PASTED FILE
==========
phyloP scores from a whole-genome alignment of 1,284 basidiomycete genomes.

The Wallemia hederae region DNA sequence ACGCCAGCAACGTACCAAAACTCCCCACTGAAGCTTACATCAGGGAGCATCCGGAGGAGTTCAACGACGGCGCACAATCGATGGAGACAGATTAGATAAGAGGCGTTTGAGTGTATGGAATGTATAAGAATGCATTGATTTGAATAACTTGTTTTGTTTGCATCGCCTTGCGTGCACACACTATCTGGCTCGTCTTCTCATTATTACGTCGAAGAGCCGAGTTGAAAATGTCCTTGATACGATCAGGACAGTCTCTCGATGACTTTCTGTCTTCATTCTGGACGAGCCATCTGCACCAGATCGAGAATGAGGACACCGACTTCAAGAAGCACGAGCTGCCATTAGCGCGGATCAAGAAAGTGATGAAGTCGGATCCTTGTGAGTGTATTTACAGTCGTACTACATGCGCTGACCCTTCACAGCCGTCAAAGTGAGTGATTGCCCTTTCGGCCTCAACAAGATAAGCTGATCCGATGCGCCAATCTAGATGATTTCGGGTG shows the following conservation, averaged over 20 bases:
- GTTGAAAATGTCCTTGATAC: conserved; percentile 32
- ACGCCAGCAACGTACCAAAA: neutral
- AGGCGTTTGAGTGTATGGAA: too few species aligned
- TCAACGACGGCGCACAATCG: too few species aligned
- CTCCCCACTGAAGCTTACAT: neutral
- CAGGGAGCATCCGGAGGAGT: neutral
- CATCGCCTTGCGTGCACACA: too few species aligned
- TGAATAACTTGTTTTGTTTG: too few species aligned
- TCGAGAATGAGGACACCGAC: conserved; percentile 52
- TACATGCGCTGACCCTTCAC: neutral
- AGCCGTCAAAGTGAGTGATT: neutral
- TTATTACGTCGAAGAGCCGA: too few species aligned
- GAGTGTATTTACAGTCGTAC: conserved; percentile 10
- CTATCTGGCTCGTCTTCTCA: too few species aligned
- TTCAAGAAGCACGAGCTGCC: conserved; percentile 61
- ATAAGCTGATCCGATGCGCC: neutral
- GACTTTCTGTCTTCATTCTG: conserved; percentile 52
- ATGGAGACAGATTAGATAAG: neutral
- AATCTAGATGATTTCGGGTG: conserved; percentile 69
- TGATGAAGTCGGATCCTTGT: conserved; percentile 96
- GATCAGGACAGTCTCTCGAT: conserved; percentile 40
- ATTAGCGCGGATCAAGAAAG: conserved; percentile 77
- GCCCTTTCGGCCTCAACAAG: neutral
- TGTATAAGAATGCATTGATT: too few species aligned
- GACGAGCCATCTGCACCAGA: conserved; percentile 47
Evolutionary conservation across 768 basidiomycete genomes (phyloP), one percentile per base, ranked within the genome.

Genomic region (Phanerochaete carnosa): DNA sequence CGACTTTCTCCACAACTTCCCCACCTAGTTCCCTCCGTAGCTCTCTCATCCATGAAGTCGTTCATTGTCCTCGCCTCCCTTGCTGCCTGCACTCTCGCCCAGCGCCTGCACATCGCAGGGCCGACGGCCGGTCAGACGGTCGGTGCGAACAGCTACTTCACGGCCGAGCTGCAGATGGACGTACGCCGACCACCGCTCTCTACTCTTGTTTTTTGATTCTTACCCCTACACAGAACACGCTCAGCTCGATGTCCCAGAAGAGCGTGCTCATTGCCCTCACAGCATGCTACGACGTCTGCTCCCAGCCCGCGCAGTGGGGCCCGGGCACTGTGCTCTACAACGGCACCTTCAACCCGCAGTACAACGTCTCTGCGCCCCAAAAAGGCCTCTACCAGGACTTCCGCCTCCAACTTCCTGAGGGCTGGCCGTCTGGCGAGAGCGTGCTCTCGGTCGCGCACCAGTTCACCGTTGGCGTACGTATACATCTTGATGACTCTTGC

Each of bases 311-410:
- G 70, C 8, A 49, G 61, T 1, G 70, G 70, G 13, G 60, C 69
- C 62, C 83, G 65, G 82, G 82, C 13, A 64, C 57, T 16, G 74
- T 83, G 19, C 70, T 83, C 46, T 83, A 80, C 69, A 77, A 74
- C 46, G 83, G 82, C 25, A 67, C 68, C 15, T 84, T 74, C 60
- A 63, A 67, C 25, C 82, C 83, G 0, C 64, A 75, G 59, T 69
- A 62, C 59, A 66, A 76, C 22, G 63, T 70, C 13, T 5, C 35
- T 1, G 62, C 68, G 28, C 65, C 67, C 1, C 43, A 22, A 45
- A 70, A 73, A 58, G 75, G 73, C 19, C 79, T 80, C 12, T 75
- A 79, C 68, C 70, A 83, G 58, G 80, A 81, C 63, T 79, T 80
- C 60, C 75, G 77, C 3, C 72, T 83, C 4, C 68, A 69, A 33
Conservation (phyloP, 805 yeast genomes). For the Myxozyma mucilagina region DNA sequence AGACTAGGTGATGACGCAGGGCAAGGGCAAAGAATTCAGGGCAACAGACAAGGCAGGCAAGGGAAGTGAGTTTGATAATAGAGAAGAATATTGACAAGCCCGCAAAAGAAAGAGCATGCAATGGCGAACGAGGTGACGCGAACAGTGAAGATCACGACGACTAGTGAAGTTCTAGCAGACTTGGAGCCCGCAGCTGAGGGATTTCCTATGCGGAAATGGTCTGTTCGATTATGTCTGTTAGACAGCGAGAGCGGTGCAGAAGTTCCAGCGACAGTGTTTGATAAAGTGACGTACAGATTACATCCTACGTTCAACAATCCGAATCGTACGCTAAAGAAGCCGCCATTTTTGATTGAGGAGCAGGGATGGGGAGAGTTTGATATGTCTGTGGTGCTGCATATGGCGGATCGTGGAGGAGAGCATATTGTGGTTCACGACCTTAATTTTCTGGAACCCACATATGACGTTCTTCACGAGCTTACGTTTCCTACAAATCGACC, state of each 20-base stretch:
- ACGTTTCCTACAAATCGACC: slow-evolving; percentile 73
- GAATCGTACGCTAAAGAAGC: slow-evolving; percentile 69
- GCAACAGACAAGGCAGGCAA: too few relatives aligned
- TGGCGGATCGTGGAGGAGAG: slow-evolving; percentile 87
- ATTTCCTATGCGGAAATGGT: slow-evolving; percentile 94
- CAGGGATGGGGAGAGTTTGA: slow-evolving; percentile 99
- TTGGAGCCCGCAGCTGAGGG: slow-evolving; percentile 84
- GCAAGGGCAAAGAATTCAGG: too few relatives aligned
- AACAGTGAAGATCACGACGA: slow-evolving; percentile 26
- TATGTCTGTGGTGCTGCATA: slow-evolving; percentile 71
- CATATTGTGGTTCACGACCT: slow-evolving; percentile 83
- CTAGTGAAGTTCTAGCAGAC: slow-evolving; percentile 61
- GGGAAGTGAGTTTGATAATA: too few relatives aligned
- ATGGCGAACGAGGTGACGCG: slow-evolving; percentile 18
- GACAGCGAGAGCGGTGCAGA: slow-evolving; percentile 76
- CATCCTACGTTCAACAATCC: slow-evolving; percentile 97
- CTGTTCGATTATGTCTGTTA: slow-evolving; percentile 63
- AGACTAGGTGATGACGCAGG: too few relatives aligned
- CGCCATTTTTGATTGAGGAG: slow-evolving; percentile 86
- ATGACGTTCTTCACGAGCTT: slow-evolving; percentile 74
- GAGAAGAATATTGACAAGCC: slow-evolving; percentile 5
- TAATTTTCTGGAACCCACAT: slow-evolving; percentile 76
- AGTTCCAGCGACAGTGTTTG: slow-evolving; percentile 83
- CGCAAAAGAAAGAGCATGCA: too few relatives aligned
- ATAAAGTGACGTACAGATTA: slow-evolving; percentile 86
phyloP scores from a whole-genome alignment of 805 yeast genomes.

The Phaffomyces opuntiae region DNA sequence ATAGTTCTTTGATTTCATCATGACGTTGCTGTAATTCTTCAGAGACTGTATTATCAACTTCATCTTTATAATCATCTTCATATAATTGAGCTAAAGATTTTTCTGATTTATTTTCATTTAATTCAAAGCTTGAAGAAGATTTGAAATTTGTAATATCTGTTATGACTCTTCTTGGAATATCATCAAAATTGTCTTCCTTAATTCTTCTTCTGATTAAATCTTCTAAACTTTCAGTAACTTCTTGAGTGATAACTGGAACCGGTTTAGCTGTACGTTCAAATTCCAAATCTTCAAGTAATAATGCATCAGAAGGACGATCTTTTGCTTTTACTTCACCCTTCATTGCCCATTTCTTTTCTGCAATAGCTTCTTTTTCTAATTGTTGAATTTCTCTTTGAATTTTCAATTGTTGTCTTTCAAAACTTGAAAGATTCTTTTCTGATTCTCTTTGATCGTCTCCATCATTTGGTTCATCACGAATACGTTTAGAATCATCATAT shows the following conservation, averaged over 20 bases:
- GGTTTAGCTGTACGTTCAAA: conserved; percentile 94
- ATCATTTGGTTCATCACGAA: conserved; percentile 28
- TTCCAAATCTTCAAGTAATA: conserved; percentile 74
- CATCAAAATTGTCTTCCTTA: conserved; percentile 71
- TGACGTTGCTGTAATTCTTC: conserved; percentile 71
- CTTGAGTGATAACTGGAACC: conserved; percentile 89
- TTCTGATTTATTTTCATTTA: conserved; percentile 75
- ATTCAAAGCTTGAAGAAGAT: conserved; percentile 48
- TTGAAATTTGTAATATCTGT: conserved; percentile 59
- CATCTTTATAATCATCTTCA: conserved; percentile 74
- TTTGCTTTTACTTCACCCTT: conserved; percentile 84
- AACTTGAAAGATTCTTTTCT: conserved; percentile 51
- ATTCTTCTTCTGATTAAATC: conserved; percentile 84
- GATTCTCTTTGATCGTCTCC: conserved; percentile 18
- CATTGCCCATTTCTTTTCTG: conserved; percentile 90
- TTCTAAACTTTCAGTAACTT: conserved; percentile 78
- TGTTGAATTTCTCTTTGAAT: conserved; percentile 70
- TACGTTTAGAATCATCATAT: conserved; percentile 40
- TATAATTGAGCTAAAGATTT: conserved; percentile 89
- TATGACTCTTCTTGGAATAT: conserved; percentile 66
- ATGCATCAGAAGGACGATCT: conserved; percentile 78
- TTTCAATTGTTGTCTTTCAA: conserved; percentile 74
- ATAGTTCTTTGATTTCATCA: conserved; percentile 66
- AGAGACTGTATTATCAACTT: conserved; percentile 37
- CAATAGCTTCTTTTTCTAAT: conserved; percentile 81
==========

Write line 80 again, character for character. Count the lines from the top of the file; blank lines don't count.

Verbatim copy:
- AACTTGAAAGATTCTTTTCT: conserved; percentile 51